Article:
Tuesday, 1 November 2011

Academic journals: in need of reviewing? Part 1: Access

The mantra of 'publish or perish' may seem rather cliched, but it's no joke either. Most academics in the UK effectively have a price on their heads at the moment, based upon the total, or average, 'score' of their four published/forthcoming articles for the 2014 REF. These scores are typically obtained, not by reading the actual articles themselves, but by a proxy measure: the ranking of the journal on the ABS list. Despite the fact that the REF sub-panel has recently stated publicly that accounting journal hierarchies such as ABS will NOT be used, and that even working papers are explicitly welcome within submissions, faith in the ABS rankings as an accurate proxy of research excellence continues to dominate managerial (and thus inevitably some academic) behaviour.

So, if you have a total score of 10 or more: congratulations, you're safe (for the moment), but realise also that you might not even be shortlisted if you fancy a change of job. 12 points in the bag? The world's your oyster. Less than 8, well, even if you've got working papers that might be your best work yet, they will probably score a big fat zero on that master spreadsheet used by management.

Our obsession with measures such as outputs, citations and rankings generates plenty of debate, but in doing so it tends to overshadow some other aspects of academic publishing that may also be of concern. In this short series of blog posts I'm going to address three issues that have, well, seriously annoyed me over the last few months: access, reviewing and self-plagiarism.

The issue of access is one that is often taken for granted within academic departments. Other than the occasional grumble about access to this or that specific journal, most of us rather enjoy the fact that we can browse journals electronically rather than having to visit something as quaint as an actual library. Of course, there is a serious problem in relation to the rising costs of access for universities, as well has the nagging concern that, because access is all on-line and hard copies tend not to be provided, the level of access can disappear just as quickly as it can be granted.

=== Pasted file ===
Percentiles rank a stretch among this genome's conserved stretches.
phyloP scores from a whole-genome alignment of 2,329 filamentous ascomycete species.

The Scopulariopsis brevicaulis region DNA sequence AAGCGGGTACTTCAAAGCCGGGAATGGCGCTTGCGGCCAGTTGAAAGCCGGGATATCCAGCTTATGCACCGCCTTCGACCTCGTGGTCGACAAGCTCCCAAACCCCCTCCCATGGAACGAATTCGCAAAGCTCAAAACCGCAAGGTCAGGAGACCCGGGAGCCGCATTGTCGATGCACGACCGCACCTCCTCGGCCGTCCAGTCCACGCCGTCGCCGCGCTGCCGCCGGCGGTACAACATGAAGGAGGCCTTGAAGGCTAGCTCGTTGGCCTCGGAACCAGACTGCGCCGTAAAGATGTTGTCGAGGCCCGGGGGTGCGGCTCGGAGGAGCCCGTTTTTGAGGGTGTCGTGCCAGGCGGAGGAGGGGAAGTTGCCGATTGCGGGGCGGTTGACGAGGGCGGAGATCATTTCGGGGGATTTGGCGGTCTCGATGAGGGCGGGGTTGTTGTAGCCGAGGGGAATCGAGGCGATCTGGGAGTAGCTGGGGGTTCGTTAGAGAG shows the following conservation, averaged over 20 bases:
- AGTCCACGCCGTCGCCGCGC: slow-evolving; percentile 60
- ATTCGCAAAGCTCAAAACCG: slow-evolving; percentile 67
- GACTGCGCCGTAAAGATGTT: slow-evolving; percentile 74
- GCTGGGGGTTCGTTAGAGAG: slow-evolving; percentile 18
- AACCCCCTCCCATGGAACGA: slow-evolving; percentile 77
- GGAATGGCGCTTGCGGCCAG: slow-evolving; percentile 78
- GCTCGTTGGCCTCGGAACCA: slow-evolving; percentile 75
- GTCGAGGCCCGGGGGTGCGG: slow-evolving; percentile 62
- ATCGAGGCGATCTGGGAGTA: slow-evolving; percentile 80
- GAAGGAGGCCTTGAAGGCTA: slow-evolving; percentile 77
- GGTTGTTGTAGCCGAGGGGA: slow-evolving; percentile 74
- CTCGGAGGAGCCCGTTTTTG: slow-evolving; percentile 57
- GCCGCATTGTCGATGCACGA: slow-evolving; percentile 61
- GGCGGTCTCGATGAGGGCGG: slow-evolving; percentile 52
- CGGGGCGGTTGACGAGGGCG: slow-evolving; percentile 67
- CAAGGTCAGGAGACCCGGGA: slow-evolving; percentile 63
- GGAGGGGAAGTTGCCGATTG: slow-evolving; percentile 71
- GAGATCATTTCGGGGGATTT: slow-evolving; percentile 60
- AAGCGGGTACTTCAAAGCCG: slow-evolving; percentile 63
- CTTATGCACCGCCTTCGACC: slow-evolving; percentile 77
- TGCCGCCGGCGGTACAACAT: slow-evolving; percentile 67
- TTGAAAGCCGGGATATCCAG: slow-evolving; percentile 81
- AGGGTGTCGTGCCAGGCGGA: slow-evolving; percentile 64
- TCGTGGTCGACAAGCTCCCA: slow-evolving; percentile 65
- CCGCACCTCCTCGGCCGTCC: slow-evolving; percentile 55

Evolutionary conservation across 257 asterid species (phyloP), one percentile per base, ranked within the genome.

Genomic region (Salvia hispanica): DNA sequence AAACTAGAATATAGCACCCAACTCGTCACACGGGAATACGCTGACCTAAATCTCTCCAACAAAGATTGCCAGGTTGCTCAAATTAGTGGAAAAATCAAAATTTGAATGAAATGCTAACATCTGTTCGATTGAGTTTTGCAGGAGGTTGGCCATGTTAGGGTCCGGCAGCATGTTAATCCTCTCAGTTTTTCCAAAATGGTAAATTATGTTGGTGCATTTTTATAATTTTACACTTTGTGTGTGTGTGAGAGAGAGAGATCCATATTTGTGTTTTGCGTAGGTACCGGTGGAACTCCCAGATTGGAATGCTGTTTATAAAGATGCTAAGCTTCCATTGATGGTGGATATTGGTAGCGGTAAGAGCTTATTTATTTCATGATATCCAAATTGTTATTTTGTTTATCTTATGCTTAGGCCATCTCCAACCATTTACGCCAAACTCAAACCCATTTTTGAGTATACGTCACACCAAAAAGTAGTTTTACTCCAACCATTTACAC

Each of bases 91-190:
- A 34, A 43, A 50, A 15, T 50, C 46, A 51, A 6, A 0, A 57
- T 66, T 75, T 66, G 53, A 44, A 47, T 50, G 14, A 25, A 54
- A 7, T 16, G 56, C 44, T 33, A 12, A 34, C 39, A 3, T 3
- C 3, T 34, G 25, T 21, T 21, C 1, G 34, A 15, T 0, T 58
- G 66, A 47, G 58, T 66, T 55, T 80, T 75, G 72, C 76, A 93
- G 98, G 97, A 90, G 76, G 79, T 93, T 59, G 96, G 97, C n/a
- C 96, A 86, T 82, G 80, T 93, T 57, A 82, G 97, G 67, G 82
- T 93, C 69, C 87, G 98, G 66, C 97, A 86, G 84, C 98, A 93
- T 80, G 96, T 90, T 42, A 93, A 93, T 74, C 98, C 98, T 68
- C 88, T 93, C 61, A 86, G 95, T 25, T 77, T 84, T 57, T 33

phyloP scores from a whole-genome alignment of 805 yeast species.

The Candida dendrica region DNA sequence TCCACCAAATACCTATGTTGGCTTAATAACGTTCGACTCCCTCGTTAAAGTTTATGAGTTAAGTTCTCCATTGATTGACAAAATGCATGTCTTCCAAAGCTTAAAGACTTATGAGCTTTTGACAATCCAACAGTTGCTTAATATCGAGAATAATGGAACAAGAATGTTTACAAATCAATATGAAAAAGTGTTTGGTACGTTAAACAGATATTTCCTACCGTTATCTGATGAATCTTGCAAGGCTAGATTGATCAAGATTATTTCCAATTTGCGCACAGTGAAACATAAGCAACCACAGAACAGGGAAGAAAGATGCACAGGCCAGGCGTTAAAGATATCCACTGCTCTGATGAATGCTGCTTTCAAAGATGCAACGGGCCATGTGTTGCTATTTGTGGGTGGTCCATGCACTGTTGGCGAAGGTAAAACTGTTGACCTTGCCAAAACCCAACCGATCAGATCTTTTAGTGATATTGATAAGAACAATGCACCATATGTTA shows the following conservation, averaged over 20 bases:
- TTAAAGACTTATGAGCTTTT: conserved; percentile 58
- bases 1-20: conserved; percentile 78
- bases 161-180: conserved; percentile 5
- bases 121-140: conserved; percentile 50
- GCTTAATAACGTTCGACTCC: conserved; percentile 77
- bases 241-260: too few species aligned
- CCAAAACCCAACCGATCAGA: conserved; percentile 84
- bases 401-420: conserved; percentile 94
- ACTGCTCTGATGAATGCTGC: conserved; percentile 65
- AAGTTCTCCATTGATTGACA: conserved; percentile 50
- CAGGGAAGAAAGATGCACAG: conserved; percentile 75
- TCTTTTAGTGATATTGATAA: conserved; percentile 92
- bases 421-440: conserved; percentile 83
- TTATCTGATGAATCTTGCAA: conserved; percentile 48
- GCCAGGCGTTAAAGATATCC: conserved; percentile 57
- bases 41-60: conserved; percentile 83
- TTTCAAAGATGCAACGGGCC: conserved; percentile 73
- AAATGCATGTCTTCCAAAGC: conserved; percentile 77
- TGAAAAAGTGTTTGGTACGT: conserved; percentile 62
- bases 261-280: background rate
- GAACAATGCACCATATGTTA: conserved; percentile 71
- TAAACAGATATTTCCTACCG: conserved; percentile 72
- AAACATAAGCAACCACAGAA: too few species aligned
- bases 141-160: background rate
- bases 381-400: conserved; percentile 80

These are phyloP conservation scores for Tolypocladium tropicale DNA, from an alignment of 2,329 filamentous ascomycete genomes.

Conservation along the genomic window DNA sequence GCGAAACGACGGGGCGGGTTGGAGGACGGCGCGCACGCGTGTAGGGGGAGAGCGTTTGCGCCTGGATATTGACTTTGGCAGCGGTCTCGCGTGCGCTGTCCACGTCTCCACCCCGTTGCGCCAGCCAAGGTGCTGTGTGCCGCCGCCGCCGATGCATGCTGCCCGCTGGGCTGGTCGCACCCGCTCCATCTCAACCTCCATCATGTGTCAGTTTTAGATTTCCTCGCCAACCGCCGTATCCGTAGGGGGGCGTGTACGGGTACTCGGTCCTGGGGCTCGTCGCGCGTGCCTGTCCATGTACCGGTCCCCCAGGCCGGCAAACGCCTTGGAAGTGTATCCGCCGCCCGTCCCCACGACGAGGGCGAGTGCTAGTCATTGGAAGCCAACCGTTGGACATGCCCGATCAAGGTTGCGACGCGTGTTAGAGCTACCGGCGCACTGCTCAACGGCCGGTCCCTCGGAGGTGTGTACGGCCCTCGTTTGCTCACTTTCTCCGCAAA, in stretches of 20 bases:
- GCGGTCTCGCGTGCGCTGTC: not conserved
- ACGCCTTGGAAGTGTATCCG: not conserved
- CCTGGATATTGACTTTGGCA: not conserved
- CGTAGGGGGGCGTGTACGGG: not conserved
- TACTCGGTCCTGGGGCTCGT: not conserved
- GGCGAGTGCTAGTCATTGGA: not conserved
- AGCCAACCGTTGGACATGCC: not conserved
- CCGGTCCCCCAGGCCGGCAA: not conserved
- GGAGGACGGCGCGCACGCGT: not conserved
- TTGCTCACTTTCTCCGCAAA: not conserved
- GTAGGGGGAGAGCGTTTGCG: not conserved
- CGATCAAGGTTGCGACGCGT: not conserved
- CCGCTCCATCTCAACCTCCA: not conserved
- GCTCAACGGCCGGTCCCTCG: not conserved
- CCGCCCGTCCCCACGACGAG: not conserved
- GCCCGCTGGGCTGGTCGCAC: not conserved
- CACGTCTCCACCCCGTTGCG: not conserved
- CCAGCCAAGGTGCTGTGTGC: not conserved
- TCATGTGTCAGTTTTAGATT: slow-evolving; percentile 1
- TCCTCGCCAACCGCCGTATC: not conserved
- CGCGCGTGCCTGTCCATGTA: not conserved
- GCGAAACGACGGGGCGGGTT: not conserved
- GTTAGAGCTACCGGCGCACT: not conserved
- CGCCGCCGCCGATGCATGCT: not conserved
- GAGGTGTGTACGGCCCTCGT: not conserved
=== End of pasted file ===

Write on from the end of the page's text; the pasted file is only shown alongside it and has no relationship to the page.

Recently the behaviour of the large academic publishers was highlighted by George Monbiot in his Guardian column, who pointed out that:

"the academic publishers get their articles, their peer reviewing (vetting by other researchers) and even much of their editing for free. The material they publish was commissioned and funded not by them but by us, through government research grants and academic stipends. But to see it, we must pay again, and through the nose."

I'll deal with the issue of peer reviewing in the next blog post, but on the question of access, it's important to understand how academics and universities are increasingly locked in to the publishing game, mainly because of rankings hierarchies like the ABS list and research assessment exercises like the RAE and the REF. This, in turn means universities have to provide access to the journals, because that's where the best work is published.

Some have suggested open access journals as an antidote, but this is only likely to provide very marginal changes. Rather, the key question is whether academics can exploit loopholes in copyright restrictions, to make versions of their published work available for free.

This is indeed possible - it's generally perfectly legal to publish a pre-publication draft (ideally the version of the manuscript you sent in that was accepted). However, most academics, faced with the job of trying to do this themselves, can't usually be bothered - which is a real shame. If we all put our draft publications online, these will show up in Google scholar when doing a search, alongside the 'official' versions which lie hidden from public view behind paywalls.

The best option currently available to increase the number of free-to-access articles provided by academics themselves are the journal repositories operated by universities themselves. I'd encourage everyone to ensure they make available their work this way.

Such loopholes still rely on us to make the effort and upload our papers online, but another even simpler approach has been suggested by Danny Kingsley in his blog post. If the next REF was to require us to provide final accepted manuscripts in addition to/rather than the published PDF's, then it would be a simple task to create a national repository of the country's best published research. Surely the REF panels ought to consider such a hugely important and relatively costless task?

CSEAR 2011 Australasian Conference

The 10th CSEAR Australasian Conference is taking place in Tasmania from the 5th - 7th December 2011. Plenary speakers are Rob Gray, University of St Andrews, Richard Laughlin, King’s College London and Jane Broadbent, Roehampton University. Full details of this exciting conference can be found at their website: http://www.utas.edu.au/csear/home

The Conference Committee and AAAJ are pleased to announce an award of £250 and a certificate for the best paper presented at this conference. The selection of the paper to receive the award will be based on the peer review process and the presentation of the paper.

In addition to the main 10th CSEAR Australasian Conference taking place in Tasmania, there is also a preceding 1 day Doctoral Colloquium being held on the 4th December. This colloquium is for doctoral research degree students and emerging researchers Participants in the Emerging Scholars’ Colloquium will have the opportunity to discuss their research in a supportive and collegial environment with peers and senior research faculty from the Social and Environmental Accounting research community. To encourage emerging scholars and students to attend both the Conference and Colloquium a special discounted registration fee has been arranged.